Nias Island is south of Sumatra, about an hour flight from Medan. Some believe that this island conserves one of the last traces of a Megalithic culture. In the fascinating stone village of Hombo Batu, which reminded me very much of an Incan village, they have a tradition of Stone Jumping. I was told that generations of men and boys would practise the stone jumping as a way of getting over stone walls when attacking villages. This tradition is also a virility ritual for boys in order to proclaim them men. They literally had to jump over a two-metre stone to prove their manhood. Originally this rock had spikes and sharp bamboo reeds on top so it was especially dangerous and led to injuries or even dead. People in Nias perform the Stone Jumping Ceremony as it was done centuries ago. Our small group was taken into a house and dressed in traditional clothes, we were then taken to stand in front of a tall, stone wall. Next thing we know, a young man is leaping well over us, landing on his feet. It was a really impressive display and fantastic athletic feat.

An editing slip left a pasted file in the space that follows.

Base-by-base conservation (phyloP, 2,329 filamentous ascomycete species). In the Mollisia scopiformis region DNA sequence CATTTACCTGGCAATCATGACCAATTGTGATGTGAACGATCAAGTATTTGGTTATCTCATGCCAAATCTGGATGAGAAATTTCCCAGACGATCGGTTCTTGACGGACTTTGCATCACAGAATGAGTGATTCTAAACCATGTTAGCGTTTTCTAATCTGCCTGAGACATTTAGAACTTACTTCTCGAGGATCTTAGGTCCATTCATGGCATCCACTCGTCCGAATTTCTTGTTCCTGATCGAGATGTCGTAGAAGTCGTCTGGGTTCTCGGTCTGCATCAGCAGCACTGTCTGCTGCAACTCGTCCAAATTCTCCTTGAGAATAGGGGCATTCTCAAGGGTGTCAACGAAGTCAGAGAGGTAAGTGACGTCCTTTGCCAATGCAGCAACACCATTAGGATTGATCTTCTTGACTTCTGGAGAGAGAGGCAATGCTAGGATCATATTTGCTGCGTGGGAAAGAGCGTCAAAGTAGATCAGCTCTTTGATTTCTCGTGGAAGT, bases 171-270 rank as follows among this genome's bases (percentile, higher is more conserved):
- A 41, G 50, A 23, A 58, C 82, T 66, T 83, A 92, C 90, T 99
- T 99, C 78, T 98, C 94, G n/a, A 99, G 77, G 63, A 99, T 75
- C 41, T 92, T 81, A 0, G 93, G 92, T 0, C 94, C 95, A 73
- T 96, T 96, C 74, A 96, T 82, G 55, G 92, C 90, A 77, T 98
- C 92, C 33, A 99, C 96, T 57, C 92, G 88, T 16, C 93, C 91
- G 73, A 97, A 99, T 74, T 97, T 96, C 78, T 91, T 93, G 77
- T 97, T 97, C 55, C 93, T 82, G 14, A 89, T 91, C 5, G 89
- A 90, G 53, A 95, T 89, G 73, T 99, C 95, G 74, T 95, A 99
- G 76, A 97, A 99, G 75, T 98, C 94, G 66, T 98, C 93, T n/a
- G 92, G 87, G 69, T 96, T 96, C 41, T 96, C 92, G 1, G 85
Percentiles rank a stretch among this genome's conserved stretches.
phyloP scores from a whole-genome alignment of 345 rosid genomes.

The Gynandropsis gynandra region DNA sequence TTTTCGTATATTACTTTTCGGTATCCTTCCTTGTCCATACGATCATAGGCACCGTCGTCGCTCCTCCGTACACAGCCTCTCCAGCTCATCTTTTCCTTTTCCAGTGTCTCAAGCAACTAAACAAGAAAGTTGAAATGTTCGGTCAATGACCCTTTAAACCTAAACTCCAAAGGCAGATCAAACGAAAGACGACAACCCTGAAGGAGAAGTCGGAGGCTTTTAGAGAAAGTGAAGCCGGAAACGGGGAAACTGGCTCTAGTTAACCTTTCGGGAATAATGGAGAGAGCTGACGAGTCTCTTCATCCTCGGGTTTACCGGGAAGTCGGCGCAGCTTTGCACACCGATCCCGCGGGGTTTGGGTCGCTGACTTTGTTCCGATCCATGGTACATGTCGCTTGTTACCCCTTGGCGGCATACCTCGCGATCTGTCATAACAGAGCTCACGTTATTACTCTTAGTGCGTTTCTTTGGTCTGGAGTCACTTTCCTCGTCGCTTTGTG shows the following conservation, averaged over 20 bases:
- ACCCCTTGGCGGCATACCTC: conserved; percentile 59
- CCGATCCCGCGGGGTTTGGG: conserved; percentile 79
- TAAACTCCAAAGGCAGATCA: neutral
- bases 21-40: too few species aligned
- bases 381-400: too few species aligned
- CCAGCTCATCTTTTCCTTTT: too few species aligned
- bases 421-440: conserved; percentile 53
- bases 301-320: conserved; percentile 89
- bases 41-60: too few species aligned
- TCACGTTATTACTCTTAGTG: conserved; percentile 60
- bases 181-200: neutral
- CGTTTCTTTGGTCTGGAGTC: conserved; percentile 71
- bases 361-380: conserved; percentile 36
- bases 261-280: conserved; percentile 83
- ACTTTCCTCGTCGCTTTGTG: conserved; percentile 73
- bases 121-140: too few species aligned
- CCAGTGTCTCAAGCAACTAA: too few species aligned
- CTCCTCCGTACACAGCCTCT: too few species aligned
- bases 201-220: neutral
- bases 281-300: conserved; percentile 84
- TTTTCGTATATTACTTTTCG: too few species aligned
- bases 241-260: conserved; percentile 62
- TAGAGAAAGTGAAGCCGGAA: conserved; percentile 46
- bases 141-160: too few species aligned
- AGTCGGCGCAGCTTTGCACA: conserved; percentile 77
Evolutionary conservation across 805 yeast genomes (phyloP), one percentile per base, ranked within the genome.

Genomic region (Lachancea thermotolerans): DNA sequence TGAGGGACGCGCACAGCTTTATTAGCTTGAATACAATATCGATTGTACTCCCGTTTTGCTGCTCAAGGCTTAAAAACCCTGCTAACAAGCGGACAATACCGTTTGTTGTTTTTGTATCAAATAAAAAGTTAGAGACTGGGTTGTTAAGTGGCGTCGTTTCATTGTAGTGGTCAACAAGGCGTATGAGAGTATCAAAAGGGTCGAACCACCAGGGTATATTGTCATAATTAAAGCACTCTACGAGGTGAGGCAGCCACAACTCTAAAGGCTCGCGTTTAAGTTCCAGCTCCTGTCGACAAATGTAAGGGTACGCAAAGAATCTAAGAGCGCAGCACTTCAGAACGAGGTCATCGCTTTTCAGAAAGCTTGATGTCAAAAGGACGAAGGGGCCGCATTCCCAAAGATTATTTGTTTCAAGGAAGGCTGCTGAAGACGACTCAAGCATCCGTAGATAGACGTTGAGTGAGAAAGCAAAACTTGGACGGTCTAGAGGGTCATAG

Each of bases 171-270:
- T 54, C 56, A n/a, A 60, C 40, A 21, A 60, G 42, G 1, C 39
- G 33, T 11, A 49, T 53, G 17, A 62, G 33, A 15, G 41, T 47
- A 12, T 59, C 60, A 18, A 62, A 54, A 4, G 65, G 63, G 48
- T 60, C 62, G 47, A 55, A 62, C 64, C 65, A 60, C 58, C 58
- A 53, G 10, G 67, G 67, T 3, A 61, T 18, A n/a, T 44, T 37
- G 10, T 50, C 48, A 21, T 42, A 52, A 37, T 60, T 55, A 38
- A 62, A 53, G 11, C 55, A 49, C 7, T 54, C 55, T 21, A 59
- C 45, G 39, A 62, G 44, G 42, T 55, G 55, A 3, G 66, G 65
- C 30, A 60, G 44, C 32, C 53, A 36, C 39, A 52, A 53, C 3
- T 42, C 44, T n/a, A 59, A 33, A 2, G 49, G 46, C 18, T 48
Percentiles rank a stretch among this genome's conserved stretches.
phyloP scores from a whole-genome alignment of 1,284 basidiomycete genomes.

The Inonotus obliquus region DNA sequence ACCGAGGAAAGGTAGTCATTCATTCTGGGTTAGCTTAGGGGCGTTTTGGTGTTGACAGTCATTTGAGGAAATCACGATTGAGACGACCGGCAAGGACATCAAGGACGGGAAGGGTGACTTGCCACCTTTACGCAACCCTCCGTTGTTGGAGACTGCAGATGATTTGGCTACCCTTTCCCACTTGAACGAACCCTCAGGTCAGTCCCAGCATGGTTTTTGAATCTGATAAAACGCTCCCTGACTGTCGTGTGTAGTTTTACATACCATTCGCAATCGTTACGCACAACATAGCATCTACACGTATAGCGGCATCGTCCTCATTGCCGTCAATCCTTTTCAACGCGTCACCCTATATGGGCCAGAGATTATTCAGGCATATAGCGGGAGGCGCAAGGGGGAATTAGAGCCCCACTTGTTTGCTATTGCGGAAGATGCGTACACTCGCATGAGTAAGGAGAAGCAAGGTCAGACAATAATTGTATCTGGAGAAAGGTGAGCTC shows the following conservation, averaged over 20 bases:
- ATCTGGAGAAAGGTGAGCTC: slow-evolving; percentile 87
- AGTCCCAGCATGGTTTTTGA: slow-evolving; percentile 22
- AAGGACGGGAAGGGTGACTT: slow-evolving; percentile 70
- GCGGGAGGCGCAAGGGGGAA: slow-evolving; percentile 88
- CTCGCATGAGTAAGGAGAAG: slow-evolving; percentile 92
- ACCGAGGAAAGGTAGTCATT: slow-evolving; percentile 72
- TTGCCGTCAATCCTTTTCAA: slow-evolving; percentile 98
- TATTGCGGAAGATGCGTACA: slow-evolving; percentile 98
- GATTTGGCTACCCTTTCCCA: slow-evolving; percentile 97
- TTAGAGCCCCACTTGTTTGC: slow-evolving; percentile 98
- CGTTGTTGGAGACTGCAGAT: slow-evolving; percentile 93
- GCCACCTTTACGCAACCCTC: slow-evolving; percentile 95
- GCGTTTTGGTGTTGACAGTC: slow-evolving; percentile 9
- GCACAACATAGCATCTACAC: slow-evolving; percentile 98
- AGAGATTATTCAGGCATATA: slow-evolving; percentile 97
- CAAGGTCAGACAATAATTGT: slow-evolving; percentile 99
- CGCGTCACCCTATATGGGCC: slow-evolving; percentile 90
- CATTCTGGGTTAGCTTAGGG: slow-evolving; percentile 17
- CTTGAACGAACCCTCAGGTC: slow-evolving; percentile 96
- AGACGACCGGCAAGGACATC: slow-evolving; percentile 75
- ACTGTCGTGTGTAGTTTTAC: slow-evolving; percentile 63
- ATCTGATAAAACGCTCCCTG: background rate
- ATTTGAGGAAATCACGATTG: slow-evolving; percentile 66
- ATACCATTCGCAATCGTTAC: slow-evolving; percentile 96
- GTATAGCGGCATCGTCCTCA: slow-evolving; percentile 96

See the rice terraces of Bali
Close to Ubud in the mountains of Bali are some extraordinarily beautiful rice terraces. These are carved into steep hillsides and consist of small paddies, each with built-up mud walls surrounding a flat planting area. Flooding the planting area is the key to successfully growing rice. A system of channels are also built to guide the water into the gardens, and narrow paths connect the terraces. Whilst you will find rice farms just about everywhere in Bali, the ones near Ubud are the most spectacular because of the way they dominate the vista by clinging to precipitous slopes. They are at the best when the rice is just about ready to harvest, a job that is still done by hand.